Tag: Phillies outfield

And if they played in your back yard their offensive numbers would be even better

There’s a lot of gloom and doom about the Phillies outfield out there and how it compares to the other NL outfields after the loss of Rowand. Rowand is going to be hard to replace, but, at least offensively and compared to the other outfields in their division, I think the Phils are fine. Better than fine.

Here’s a look at how Phils’ outfielder produced offensively last year compared to the other teams in their division, using OPS as the measure:

Left Field

Team

OPS
PHI .904
FLA .844
NYM .815
ATL .789
WAS .712

The Phillies just got more offense out of left field than the other teams in their division. What’s significant is not just that they got more offense, but how much more they got there. Unless Pat Burrell gets hurt, they’re going to get more offense than the other teams in the NL East this year, too. You can write that one down wherever you write things down.

Center Field

Team

OPS
PHI .884
NYM .876
ATL .721
WAS .703
FLA .683

Led by Rowand, the Phils got the most offense from their center fielders in ’07 as well. Led by Beltran, the Mets, playing their home games in a far worse place to hit, weren’t far behind.

No way Victorino outhits Beltran this season. But I like his chances against the other guys in the division.

Right Field

Team

OPS
FLA .792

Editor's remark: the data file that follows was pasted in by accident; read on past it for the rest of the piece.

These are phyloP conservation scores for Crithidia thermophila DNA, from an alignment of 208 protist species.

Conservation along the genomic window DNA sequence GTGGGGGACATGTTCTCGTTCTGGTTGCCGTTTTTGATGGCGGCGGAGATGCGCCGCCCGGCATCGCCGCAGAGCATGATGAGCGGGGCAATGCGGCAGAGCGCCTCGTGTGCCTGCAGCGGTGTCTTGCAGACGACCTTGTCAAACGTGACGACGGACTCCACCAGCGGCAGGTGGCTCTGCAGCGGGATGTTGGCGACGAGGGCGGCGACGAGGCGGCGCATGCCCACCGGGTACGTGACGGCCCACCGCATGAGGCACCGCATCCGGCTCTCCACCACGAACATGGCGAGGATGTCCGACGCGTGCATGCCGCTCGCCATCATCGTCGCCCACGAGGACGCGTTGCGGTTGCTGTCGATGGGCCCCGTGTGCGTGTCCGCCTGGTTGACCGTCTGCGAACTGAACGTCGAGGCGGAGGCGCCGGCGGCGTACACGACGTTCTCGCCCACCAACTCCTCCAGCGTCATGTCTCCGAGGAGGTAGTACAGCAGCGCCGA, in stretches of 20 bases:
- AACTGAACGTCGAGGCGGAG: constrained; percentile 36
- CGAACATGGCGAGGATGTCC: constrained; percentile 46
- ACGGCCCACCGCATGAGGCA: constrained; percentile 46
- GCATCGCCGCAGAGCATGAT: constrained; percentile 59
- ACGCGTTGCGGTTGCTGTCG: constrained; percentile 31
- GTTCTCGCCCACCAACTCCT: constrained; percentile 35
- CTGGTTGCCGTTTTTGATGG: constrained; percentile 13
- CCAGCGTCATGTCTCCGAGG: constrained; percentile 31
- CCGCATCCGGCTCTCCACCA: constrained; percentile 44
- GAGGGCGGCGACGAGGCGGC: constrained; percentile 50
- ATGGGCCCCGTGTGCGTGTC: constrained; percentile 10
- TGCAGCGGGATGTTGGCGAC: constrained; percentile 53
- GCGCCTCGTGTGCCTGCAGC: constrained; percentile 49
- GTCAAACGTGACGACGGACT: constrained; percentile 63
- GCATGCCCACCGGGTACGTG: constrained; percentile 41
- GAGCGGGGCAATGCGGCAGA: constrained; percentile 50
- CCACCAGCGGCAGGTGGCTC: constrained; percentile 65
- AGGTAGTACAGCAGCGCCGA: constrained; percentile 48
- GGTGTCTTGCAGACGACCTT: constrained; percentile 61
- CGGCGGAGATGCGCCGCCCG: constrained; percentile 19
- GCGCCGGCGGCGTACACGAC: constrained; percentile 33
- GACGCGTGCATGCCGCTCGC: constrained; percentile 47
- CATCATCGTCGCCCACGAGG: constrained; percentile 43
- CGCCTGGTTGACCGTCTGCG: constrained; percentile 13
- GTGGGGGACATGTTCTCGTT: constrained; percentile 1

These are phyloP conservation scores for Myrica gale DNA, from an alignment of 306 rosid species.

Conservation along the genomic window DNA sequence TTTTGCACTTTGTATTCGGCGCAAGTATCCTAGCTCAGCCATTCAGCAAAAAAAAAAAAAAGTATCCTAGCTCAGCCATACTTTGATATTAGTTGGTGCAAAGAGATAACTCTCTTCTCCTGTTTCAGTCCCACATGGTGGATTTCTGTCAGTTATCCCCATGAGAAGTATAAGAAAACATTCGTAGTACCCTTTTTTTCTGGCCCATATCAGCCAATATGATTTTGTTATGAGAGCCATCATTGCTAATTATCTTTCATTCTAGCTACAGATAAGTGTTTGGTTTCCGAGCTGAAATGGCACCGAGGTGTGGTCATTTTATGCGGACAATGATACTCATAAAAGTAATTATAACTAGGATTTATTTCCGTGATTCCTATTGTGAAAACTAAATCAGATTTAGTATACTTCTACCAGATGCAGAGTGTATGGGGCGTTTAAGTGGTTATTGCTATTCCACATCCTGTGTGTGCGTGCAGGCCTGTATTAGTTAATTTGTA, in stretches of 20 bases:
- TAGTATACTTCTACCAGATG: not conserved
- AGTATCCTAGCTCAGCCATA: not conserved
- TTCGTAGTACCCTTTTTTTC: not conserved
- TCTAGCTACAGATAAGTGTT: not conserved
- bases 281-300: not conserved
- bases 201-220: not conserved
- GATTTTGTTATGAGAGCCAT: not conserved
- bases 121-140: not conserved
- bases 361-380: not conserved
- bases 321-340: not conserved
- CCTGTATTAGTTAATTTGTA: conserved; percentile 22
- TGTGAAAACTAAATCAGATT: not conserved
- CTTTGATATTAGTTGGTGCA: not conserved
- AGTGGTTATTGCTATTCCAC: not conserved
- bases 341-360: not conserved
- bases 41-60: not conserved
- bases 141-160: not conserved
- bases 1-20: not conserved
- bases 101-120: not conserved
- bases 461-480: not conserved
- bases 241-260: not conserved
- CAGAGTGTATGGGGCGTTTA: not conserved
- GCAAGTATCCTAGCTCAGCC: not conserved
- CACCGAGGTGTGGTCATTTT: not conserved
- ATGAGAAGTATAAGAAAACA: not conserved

PHI .791
WAS .781
ATL .775
NYM .724

A monster year by Jeremy Hermida, who hit 296/366/501 while playing right field, helped the Marlins nip the Phils, led by Victorino and Werth, in right.

If you add up what all the Phillies’ players did with the while playing left field, right field and center field for the season, they went 551-for-1903 with 76 home runs and 247 walks. If you calculate the average, on-base percentage and slugging percentage they hit 290/379/480, an OPS of .859. Here’s how that compares to other teams in the division:

All OF

Team

OPS
PHI .859
NYM .806
FLA .773
ATL .762
WAS .732

Those teams don’t all play their games in the same stadium, but it’s not close. The Phillies were just better.

The Phils go into 2008 without Rowand in the picture. Victorino will slide to center and Werth and Jenkins are expected to hold down right field. The Phillies are going to miss Rowand’s bat — he was outstanding in ’07. But here’s how the numbers look if you adjust Victorino’s at-bats as if he had gotten all 649 at-bats for Phillies’ center fielders and produced his same 281/347/423 line and Rowand hadn’t gotten a single at-bat as a center fielder:

 

Team

OPS
PHI .821
NYM .806
FLA .773
ATL .762
WAS .732

Closer. But the Phils still come out on top. If the Phils’ center fielders had hit to Victorino’s .770 OPS from ’07 they still would have been second in the division behind just the Mets. Victorino’s offense is good for a center fielder — it’s not good for a right fielder. While there’s no chance the Phils are going to produce as much offense in center without Rowand it’s just about a sure thing that they’ll get more offense out of right as Victorino/Werth is replaced by Jenkins and Werth.

Could still use a pitcher or four.